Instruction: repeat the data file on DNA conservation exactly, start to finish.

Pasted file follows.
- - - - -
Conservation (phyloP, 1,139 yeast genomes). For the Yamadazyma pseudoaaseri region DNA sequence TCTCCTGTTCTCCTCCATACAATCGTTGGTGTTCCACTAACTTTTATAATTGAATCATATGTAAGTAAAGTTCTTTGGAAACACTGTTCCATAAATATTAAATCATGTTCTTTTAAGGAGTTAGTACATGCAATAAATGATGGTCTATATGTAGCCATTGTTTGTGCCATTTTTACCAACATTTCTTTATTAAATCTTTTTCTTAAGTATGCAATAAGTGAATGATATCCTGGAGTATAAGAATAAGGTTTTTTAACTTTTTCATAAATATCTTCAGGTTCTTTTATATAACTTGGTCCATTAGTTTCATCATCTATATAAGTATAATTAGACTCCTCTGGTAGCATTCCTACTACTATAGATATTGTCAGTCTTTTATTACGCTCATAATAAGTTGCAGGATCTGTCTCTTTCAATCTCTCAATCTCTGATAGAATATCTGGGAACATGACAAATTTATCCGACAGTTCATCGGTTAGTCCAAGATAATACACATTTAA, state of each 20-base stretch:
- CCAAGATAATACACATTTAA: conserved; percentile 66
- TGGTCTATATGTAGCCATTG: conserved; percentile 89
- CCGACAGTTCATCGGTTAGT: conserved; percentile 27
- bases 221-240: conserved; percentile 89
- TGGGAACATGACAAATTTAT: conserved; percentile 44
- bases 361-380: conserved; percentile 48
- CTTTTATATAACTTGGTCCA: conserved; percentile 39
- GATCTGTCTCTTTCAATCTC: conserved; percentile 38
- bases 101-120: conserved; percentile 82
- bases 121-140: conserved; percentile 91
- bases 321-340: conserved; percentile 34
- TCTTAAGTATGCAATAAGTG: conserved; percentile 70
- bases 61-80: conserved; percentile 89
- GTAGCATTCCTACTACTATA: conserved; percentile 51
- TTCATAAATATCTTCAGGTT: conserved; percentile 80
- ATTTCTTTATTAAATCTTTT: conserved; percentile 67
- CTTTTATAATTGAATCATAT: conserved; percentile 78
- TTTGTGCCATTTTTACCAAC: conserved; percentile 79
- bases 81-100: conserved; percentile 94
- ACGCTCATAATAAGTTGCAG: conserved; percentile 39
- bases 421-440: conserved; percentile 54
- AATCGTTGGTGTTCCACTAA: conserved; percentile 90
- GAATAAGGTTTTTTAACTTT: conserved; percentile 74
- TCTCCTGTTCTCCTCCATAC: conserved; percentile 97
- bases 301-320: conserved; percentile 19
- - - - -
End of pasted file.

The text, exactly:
Conservation (phyloP, 1,139 yeast genomes). For the Yamadazyma pseudoaaseri region DNA sequence TCTCCTGTTCTCCTCCATACAATCGTTGGTGTTCCACTAACTTTTATAATTGAATCATATGTAAGTAAAGTTCTTTGGAAACACTGTTCCATAAATATTAAATCATGTTCTTTTAAGGAGTTAGTACATGCAATAAATGATGGTCTATATGTAGCCATTGTTTGTGCCATTTTTACCAACATTTCTTTATTAAATCTTTTTCTTAAGTATGCAATAAGTGAATGATATCCTGGAGTATAAGAATAAGGTTTTTTAACTTTTTCATAAATATCTTCAGGTTCTTTTATATAACTTGGTCCATTAGTTTCATCATCTATATAAGTATAATTAGACTCCTCTGGTAGCATTCCTACTACTATAGATATTGTCAGTCTTTTATTACGCTCATAATAAGTTGCAGGATCTGTCTCTTTCAATCTCTCAATCTCTGATAGAATATCTGGGAACATGACAAATTTATCCGACAGTTCATCGGTTAGTCCAAGATAATACACATTTAA, state of each 20-base stretch:
- CCAAGATAATACACATTTAA: conserved; percentile 66
- TGGTCTATATGTAGCCATTG: conserved; percentile 89
- CCGACAGTTCATCGGTTAGT: conserved; percentile 27
- bases 221-240: conserved; percentile 89
- TGGGAACATGACAAATTTAT: conserved; percentile 44
- bases 361-380: conserved; percentile 48
- CTTTTATATAACTTGGTCCA: conserved; percentile 39
- GATCTGTCTCTTTCAATCTC: conserved; percentile 38
- bases 101-120: conserved; percentile 82
- bases 121-140: conserved; percentile 91
- bases 321-340: conserved; percentile 34
- TCTTAAGTATGCAATAAGTG: conserved; percentile 70
- bases 61-80: conserved; percentile 89
- GTAGCATTCCTACTACTATA: conserved; percentile 51
- TTCATAAATATCTTCAGGTT: conserved; percentile 80
- ATTTCTTTATTAAATCTTTT: conserved; percentile 67
- CTTTTATAATTGAATCATAT: conserved; percentile 78
- TTTGTGCCATTTTTACCAAC: conserved; percentile 79
- bases 81-100: conserved; percentile 94
- ACGCTCATAATAAGTTGCAG: conserved; percentile 39
- bases 421-440: conserved; percentile 54
- AATCGTTGGTGTTCCACTAA: conserved; percentile 90
- GAATAAGGTTTTTTAACTTT: conserved; percentile 74
- TCTCCTGTTCTCCTCCATAC: conserved; percentile 97
- bases 301-320: conserved; percentile 19